"Denise shoots and arrow with an initial velocity of 65 m/s at an angle of 4.5 degrees with the horizontal at a target 70 meters away. If Denise holds the bow 1.5 meters above the ground when she shoots the arrow, how far above the ground will the arrow be when it hits the target?"

Students write the parametric equations to model the path of the arrow. Then they find the amount of time that it willl take the arrow to travel 70 meters horizontally. This is when the arrow will hit the target. Using that value of time in the expression for y , they find the vertical position.

Graphing Calculator Activity : With the TI-82 in parametric mode it is possible to graph these equations to see the path of the projectile. One of the problems used in this section follows.

"On the sixth hole, Jack Nicklaus selects a five iron. He estimates the distance to the pin to be 200 yards. Nicklaus' swing provides an initial velocity of 150 ft/sec at an angle of 25 degress above the horizontal. Use a graphing calculator to determine if he will hit the pin." (Merrill, p452)

To begin students write parametric equations to describe the position of the ball after t seconds. Setting t min=0, t max=5, t step=.1, x min=0, x max=600 xscl=20, y min=-20, y max=50 and yscl=10 enable to students to view the graph of the equations and decide, "Did Jack hit the pin?" The point on the graph where y=0 is when the ball is on the ground. It is readily visible that the ball falls short of the pin. This is a good problem because it requires some unit conversions and thought process in order to set the viewing window to appropriate values. The analysis of the graph generates lots of discussion.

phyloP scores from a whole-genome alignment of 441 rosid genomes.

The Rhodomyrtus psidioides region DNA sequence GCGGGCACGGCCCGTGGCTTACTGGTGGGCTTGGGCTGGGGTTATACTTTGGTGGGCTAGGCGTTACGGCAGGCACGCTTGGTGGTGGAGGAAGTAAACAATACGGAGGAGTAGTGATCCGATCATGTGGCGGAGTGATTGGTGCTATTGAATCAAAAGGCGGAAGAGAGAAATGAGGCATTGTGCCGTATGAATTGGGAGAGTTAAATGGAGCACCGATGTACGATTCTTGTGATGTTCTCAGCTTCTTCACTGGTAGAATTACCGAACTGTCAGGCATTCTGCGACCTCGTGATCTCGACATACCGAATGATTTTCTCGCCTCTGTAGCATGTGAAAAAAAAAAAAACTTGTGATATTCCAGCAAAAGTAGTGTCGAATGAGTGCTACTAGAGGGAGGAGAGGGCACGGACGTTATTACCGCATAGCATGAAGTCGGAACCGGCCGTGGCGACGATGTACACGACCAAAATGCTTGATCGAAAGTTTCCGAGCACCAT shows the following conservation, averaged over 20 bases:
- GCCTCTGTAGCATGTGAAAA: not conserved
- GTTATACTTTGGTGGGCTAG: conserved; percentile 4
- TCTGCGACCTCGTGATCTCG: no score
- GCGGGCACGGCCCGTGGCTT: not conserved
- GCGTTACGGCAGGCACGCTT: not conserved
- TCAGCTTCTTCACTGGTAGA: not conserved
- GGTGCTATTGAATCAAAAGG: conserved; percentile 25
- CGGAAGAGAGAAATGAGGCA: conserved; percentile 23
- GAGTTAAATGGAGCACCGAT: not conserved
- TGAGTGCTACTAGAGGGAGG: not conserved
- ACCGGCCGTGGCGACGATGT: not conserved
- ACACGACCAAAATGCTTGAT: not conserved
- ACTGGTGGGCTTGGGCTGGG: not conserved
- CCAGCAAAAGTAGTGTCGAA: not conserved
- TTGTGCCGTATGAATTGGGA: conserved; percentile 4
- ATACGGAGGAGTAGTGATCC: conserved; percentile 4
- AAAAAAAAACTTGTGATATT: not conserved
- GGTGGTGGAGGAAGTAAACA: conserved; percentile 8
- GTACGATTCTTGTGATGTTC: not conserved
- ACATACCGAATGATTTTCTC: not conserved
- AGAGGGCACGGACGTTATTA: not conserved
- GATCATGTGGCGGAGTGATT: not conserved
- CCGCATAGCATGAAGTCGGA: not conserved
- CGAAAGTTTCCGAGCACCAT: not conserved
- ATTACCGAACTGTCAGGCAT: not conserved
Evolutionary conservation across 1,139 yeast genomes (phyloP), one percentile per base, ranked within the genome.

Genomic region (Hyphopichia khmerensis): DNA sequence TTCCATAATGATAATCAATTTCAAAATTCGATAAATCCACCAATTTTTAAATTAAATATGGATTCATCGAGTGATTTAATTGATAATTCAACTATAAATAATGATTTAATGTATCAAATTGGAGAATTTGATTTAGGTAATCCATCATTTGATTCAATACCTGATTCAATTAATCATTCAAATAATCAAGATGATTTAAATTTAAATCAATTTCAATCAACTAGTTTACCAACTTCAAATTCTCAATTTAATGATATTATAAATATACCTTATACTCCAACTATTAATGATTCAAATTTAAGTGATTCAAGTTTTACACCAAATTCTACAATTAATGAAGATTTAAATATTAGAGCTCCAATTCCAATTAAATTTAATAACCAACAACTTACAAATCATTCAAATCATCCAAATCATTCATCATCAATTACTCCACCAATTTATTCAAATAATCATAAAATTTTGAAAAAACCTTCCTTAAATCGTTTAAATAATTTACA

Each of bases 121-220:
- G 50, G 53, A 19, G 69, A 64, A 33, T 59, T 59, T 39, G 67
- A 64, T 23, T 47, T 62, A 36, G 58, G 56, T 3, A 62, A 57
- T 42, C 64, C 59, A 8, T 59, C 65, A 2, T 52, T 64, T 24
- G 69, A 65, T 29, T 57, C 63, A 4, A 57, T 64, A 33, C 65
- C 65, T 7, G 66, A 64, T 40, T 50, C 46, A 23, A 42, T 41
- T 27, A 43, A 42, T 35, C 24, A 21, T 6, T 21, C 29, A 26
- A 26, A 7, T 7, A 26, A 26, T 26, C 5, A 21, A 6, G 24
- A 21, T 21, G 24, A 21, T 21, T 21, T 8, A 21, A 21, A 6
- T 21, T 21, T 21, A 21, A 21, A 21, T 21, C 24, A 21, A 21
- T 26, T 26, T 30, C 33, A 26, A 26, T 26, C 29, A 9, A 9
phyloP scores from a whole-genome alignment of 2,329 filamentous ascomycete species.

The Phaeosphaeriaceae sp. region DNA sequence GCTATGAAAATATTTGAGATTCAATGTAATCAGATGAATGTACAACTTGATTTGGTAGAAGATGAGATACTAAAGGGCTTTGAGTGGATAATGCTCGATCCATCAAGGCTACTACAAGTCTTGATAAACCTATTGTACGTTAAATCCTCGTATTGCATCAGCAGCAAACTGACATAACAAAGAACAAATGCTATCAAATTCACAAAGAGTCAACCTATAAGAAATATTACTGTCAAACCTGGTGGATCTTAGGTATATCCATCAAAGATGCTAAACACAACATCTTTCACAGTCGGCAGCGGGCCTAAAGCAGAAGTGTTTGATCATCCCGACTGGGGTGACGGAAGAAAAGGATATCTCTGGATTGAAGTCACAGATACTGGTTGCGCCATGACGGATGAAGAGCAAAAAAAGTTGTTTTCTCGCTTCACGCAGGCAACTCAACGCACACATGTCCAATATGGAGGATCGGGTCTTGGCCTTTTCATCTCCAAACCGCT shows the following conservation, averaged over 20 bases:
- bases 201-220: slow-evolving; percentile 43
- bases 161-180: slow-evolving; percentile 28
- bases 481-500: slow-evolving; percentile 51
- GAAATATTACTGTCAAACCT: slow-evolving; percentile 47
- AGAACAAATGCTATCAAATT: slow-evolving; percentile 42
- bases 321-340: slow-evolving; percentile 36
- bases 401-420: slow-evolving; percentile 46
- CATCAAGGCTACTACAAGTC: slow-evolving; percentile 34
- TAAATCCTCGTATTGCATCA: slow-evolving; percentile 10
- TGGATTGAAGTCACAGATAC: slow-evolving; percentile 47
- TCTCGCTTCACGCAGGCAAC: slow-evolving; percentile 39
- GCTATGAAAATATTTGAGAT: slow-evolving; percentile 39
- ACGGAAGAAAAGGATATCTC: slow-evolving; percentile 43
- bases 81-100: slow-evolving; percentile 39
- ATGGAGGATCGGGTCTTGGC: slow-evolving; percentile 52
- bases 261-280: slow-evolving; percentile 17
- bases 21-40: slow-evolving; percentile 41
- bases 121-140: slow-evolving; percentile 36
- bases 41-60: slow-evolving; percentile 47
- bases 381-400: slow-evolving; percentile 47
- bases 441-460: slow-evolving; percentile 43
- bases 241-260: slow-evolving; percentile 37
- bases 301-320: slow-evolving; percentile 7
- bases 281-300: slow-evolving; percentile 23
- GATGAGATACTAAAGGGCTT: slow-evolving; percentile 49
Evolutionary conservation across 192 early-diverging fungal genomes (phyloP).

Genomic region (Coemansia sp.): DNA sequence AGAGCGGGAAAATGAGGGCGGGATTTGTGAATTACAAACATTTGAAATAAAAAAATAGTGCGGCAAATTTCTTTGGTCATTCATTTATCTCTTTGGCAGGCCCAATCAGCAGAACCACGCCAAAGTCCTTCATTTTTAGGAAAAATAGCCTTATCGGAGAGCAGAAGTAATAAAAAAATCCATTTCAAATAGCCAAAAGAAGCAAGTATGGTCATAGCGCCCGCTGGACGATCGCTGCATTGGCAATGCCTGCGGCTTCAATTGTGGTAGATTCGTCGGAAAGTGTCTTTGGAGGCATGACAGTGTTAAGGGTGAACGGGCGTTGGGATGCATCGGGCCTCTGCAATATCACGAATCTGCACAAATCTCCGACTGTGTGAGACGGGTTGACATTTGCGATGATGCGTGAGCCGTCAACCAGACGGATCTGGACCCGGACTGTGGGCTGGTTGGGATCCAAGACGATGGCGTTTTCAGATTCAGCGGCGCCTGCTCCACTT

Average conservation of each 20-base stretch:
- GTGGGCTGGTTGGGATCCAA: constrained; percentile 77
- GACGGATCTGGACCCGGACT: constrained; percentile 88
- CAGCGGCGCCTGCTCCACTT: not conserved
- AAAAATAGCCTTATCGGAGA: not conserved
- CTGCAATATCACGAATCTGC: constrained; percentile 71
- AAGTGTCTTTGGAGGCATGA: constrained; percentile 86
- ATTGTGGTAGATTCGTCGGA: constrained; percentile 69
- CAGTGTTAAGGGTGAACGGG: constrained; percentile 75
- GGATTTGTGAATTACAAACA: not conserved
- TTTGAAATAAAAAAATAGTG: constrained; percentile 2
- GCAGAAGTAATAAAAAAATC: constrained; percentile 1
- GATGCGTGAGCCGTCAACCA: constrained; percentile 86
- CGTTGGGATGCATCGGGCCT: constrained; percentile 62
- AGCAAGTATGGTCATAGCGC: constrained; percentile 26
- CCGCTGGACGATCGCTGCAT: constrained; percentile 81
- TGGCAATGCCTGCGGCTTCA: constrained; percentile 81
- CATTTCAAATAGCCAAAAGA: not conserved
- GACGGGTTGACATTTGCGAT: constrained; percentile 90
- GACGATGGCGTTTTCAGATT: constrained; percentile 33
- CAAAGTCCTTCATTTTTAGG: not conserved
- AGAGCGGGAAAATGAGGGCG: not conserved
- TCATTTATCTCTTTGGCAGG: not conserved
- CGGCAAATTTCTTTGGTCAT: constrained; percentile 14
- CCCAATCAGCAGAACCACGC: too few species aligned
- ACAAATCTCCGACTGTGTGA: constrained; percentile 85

Assessment: Students analyze two problems and present their findings in writing. The problems are from page 453 of Merrill Advanced Mathematical Concepts.

"Grtechen Austgen, an outfielder for the West Chicago Wildcats, is 215 feet from home plate after catching a fly ball. The runner tags third and heads for home. Gretchen releases the ball at an initial velocity of 75 ft/sec at an angle of 25 degrees with the horizontal. Assume Gretchen releases the ball 5 feet above the ground and aims it directly in line with the plate.

a. Write two parametric equations that represent the path of the ball.

b. Use a calculator to graph the path of the ball. Sketch the graph shown on the screen.

c. How far will the ball travel horizontally before hitting the ground?

d. What is the maximum height of the trajectory?

e. The ball will fall short of reaching home plate. Could Gretchen change the initial angle in order for the throw to reach the plate? If so, find the angle she should use."

The other problem is, "An airplane flying at an altitude of 3500 feet is dropping supplies to researchers on an island. The path of the plane is parallel to the ground at the time the supplies are released and the plane is traveling at a speed of 300mph.

a. Write parametric equations that represent the path of the supplies.

b. Graph the path of the supplies on your graphing calculator and sketch the graph.

c. How long will it take for the supplies to reach the ground?

d. How far will the supplies travel horizontally before they land?"

Many other application problems can be found to use for practice and evaluation.